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Cports is a collection of source package ports for Chimera. The system has been written specifically for the distribution using the Python scripting language.

The system is largely inspired by xbps-src from Void Linux, but should not be considered a variant of it, nor should it be expected that the options and behaviors are the same.

There are two authoritative documents on the system:

  • is the reference for users. It covers usage of cbuild and its basic and advanced options as well as concepts and requirements.
  • is the reference manual for packagers. It covers the API of the system and guidelines for creating and modifying templates, but not usage.

Most people looking to get involved with the project should read both.

To get started, read first.

Using cports with Chimera

You might want to test your built packages in an actual Chimera system. Since cbuild creates a regular apk repository for you, this is as simple as adding the repositories in your system.

Consider path to cports at /home/user/cports. The default repository path for cbuild is the packages directory directly in cports. This is not the actual repo yet, as there are multiple categories. The actual repositories are those that have a directory named like your architecture (e.g. x86_64) with the file APKINDEX.tar.gz in them.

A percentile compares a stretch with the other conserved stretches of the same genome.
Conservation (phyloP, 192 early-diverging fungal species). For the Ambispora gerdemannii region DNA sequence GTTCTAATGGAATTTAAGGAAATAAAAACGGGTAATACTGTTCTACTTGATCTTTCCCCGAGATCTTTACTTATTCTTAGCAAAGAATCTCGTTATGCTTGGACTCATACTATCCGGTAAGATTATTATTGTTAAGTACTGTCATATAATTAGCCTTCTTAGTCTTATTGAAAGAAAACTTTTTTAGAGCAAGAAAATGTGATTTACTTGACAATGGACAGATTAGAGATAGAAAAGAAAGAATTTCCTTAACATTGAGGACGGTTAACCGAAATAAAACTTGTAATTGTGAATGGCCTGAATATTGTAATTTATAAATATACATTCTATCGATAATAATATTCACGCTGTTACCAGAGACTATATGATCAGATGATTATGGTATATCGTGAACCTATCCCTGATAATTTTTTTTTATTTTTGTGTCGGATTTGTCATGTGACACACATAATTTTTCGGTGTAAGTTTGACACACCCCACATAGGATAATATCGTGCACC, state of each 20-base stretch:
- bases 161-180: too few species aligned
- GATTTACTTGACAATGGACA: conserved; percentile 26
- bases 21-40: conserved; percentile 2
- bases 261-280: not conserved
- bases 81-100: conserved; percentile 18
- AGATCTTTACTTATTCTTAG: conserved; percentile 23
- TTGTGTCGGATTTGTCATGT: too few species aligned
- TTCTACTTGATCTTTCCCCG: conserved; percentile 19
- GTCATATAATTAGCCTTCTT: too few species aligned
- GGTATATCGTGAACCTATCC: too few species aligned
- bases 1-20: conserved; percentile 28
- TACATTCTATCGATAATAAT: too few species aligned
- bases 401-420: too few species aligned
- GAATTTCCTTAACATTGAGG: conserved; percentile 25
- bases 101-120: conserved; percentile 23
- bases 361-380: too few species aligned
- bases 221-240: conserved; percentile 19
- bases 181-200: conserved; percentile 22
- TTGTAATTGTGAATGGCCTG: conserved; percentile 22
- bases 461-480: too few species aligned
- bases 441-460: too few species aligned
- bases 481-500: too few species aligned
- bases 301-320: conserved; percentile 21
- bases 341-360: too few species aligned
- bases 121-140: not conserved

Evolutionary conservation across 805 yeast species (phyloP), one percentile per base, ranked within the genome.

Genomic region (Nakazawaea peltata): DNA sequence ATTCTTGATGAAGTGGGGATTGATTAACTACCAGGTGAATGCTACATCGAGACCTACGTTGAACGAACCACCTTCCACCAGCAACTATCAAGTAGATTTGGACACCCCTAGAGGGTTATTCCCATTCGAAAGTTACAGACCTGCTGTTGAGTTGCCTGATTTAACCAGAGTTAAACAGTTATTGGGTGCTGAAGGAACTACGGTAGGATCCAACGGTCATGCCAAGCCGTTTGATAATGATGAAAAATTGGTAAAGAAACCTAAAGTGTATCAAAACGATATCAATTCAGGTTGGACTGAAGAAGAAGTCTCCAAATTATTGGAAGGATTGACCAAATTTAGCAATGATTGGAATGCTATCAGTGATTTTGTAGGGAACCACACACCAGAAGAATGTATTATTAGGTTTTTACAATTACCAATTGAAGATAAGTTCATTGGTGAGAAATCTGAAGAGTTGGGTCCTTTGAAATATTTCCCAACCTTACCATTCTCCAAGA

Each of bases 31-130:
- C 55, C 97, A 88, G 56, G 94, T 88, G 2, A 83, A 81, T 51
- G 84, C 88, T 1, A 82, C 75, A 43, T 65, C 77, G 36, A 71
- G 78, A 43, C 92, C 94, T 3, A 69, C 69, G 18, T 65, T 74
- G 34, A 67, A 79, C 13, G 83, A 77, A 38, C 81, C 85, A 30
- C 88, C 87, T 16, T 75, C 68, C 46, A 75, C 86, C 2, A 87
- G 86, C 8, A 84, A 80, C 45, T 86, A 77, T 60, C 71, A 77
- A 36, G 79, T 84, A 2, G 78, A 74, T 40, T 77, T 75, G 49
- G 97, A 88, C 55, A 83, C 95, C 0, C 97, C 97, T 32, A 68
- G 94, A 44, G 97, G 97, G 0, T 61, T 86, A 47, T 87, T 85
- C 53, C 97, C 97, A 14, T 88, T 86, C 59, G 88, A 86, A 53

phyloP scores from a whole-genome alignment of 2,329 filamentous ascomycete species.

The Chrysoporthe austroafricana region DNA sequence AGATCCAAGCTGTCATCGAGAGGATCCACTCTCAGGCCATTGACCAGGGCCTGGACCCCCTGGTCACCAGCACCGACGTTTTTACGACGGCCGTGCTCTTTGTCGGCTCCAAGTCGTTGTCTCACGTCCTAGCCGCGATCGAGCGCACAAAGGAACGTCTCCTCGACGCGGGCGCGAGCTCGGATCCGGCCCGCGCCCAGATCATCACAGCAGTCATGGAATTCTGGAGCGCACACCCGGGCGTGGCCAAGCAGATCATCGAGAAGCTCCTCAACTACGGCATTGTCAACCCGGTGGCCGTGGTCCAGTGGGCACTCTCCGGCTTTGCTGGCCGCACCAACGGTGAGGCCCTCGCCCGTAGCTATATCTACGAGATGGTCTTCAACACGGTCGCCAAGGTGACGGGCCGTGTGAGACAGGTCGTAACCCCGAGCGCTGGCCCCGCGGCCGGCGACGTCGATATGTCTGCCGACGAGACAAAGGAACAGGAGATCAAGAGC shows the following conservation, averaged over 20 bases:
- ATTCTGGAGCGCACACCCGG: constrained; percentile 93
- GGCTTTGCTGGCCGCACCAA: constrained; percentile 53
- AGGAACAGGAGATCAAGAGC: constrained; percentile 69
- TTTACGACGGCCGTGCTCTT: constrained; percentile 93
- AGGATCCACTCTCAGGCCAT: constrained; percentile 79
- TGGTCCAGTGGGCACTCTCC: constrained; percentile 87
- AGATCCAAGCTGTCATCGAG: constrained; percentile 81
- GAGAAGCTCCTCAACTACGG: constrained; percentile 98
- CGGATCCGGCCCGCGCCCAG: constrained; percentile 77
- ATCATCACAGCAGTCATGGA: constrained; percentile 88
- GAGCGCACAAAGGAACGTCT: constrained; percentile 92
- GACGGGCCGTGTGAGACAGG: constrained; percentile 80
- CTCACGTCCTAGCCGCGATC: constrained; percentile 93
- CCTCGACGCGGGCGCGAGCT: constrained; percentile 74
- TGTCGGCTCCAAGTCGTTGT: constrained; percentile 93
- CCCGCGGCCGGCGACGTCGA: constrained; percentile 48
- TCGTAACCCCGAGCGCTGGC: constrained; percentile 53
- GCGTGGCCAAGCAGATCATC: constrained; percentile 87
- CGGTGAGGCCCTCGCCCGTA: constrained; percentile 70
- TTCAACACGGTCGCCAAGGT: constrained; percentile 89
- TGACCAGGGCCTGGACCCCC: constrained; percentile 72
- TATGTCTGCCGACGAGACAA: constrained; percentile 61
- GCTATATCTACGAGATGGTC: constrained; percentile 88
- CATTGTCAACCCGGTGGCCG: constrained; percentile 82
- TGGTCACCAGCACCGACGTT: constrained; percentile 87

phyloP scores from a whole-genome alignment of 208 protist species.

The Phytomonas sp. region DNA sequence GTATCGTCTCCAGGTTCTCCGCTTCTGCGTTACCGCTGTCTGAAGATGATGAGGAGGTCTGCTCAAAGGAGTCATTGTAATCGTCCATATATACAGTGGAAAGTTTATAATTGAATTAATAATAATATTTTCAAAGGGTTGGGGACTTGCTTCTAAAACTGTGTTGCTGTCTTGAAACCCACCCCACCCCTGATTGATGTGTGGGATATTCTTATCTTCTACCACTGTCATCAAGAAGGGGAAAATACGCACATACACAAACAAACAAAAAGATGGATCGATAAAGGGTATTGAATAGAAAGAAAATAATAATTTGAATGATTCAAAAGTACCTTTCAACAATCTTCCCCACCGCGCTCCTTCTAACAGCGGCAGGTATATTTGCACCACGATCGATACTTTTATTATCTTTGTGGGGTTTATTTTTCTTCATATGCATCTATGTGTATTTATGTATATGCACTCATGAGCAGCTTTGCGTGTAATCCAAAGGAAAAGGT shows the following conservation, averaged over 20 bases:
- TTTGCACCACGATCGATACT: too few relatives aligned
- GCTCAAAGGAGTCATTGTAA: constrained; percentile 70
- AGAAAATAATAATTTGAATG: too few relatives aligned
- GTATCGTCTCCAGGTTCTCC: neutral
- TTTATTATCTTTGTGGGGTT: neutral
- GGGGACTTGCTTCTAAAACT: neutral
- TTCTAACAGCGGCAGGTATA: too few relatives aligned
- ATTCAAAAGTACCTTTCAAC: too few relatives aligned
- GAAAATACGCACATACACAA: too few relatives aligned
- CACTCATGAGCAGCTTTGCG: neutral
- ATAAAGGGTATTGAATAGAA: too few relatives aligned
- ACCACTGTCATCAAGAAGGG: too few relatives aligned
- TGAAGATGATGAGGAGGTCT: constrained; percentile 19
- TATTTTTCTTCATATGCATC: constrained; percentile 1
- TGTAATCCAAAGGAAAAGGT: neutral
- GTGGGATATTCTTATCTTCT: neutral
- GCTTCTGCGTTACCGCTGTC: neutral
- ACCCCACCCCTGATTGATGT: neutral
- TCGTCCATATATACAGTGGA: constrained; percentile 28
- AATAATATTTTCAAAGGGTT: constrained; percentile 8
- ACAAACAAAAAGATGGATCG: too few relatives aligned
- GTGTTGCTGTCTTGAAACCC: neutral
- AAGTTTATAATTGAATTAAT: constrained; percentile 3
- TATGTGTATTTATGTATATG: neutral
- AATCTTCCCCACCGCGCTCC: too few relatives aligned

Create a file /etc/apk/repositories.d/00-cports.list. The file must have the .list extension. Put something like this in there:


This will give apk access to the main and contrib packages of your local repository. You might want to restrict this list to only the repositories that you have.

If you want access to local -dbg packages, you will also want to add the debug sub-repositories, e.g. /home/user/cports/packages/main/debug.

You will also want to drop your signing public key in /etc/apk/keys. The key can be located in etc/keys in the cports directory, with the .pub extension (do not put in the private key).

Pinning the repositories

You might also want to pin the local repository. This will effectively make apk prefer your pinned repository even if a newer version if available in remote repos. This is done by adding a prefix such as @cports before the repository line, e.g. @cports /home/user/cports/packages/main. Then you can install things from the repository like apk add foo@cports. If you just apk add foo, the tagged repositories will be ignored.

Note that dependencies of packages from pinned repositories will still be pulled from unpinned repositories preferentially, but pinned repositories will be used if necessary. This is not the case for dependencies of packages from unpinned repositories, which will only ever be pulled from unpinned repositories.

Bootstrapping installations from repositories

For instructions on how to bootstrap the system into a target root as well as some more advanced tooling for e.g. creation of actual images, check out the chimera-live repository.